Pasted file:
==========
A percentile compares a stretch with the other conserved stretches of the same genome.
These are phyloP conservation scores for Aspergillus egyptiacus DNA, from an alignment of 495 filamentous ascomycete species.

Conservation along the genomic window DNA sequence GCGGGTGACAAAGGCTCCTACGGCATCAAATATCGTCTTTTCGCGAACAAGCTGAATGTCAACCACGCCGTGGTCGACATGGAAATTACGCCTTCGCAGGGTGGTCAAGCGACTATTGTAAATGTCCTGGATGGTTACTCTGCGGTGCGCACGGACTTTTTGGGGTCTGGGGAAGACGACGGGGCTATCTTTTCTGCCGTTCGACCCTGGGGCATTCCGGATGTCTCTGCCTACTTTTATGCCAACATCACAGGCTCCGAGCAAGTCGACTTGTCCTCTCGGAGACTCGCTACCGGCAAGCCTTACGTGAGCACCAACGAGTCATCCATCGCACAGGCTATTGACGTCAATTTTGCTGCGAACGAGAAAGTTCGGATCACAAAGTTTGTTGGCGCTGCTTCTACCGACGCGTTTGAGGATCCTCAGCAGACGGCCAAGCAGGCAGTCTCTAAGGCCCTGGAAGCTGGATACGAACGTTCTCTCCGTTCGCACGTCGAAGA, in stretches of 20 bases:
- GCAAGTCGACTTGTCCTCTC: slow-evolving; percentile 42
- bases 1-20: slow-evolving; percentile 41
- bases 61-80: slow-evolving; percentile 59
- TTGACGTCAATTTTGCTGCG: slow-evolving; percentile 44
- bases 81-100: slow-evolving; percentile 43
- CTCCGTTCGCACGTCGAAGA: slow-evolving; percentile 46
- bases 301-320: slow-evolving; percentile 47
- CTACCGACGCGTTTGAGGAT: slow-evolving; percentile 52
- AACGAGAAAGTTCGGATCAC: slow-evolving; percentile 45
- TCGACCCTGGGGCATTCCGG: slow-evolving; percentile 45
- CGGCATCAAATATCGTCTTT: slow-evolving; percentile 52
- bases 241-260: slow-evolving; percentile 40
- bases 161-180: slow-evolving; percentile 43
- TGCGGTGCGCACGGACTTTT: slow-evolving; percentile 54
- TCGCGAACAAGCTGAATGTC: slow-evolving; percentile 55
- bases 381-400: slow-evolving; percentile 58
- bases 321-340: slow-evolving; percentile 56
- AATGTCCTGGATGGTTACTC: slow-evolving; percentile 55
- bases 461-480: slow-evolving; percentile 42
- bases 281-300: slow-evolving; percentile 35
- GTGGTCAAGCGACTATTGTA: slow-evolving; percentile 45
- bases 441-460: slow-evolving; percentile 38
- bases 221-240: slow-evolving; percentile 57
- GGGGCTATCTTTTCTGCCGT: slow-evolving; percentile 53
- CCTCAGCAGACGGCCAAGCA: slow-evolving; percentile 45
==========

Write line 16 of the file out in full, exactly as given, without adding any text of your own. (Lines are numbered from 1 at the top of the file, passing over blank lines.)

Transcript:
- bases 161-180: slow-evolving; percentile 43